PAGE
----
Australia’s US Ambassador Hockey shares his views on Trump’s first year

12 December 2017

Australia's Ambassador to the United States the Hon Joe Hockey has joined ANU College of Asia and the Pacific academics Dr Amy King and Dr Shiro Armstrong to discuss the first year of the Trump Presidency.

In a discussion at ANU hosted by Sky News Political Editor David Speers, Mr Hockey discussed Mr Trump's domestic support as well as key foreign policy challenges, such as North Korea, relations with China, and the US decision to withdraw from the Trans-Pacific Partnership trade agreement.

Mr Hockey said while President Trump had a different way of doing things, that did not mean US influence was in decline.

"Just because it is unconventional doesn't mean the outcomes are worse," Mr Hockey said.

Domestically, Mr Hockey said Mr Trump's support base across the US was built on a deep resentment against educated elites in the US, and those supporters were still strongly behind their President.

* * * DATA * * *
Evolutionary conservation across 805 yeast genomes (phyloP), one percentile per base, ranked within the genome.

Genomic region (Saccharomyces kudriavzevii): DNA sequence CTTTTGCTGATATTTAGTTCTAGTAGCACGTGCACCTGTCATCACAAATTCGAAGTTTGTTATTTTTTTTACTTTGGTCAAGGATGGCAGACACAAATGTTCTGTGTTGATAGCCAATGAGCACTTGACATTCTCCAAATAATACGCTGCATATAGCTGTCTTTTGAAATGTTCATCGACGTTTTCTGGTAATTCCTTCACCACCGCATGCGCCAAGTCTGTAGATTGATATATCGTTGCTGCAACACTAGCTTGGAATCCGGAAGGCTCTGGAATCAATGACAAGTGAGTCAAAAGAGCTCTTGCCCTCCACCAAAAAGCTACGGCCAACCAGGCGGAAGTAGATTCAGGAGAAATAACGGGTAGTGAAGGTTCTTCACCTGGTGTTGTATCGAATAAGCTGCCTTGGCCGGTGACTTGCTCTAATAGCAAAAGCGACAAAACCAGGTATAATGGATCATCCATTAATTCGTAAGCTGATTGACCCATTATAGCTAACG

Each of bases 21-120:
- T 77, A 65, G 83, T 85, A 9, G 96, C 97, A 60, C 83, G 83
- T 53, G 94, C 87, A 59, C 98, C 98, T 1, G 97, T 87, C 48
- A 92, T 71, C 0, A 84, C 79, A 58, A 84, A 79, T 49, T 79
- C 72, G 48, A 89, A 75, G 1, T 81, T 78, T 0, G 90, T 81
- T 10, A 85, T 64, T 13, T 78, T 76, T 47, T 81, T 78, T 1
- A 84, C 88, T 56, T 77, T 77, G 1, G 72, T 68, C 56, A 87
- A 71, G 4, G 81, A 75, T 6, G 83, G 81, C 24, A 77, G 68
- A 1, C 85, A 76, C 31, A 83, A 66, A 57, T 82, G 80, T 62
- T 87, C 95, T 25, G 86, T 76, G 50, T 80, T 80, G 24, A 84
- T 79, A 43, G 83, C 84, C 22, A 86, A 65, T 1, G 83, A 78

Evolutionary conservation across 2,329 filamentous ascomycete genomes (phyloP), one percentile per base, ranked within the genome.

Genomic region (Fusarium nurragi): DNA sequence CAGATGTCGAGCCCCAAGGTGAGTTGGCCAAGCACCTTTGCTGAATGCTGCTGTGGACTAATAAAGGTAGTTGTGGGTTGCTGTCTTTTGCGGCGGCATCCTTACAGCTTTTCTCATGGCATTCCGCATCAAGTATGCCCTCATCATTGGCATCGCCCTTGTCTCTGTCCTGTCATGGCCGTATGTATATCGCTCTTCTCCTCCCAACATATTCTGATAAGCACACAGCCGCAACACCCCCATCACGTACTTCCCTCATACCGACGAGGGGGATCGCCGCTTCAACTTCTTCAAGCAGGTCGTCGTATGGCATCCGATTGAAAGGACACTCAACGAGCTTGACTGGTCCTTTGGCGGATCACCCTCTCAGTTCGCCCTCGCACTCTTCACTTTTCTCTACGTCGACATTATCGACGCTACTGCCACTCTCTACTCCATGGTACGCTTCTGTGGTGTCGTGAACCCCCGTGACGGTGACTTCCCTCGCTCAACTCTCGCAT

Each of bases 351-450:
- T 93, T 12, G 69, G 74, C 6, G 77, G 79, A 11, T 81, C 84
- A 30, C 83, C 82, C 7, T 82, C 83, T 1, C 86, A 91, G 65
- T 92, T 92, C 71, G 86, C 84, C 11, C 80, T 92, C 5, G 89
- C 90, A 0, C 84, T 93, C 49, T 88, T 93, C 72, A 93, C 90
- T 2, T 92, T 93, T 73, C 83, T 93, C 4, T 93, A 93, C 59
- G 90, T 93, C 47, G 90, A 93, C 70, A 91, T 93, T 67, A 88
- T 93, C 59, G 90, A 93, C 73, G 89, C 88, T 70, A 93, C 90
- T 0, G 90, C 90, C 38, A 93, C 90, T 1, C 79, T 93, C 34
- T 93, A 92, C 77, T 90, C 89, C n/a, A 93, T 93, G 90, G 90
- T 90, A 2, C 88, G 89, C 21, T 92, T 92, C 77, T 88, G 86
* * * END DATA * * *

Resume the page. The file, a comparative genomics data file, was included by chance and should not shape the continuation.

On the TPP, Dr Armstrong said the US decision to withdraw from the trade agreement was a significant moment in President Trump's first year.

"It was a pretty big blow, beyond the symbolism," said Dr Armstrong, who is Director of the East Asian Bureau of Economic Research and Editor of the East Asia Forum at the ANU Crawford School of Public Policy.

Mr Hockey, however, said the TPP decision was seen in the US as being all about trade.

"But it doesn't indicate it (the US) is exiting the region. That is emphatically wrong," Mr Hockey said.

On China, Dr King said Australia needed to increase its bilateral engagement on defence and security.

"We don't do enough in the security space with China," said Dr King, from the ANU Strategic and Defence Studies Centre.

"China is the major power we are going to have to deal with in this region."

Mr Hockey said China was increasing its activity around trying to ensure peace with North Korea, with Kim Jong-un's regime the biggest threat to world peace.

Mr Hockey said years of strategic patience on North Korea had not worked.

"Rolling over and tickling the tummy of Kim Jong-un is not going to work," he said.

Share

Updated:  24 April, 2017/Responsible Officer:  Dean, ANU College of Asia & the Pacific/Page Contact:  CAP Web Team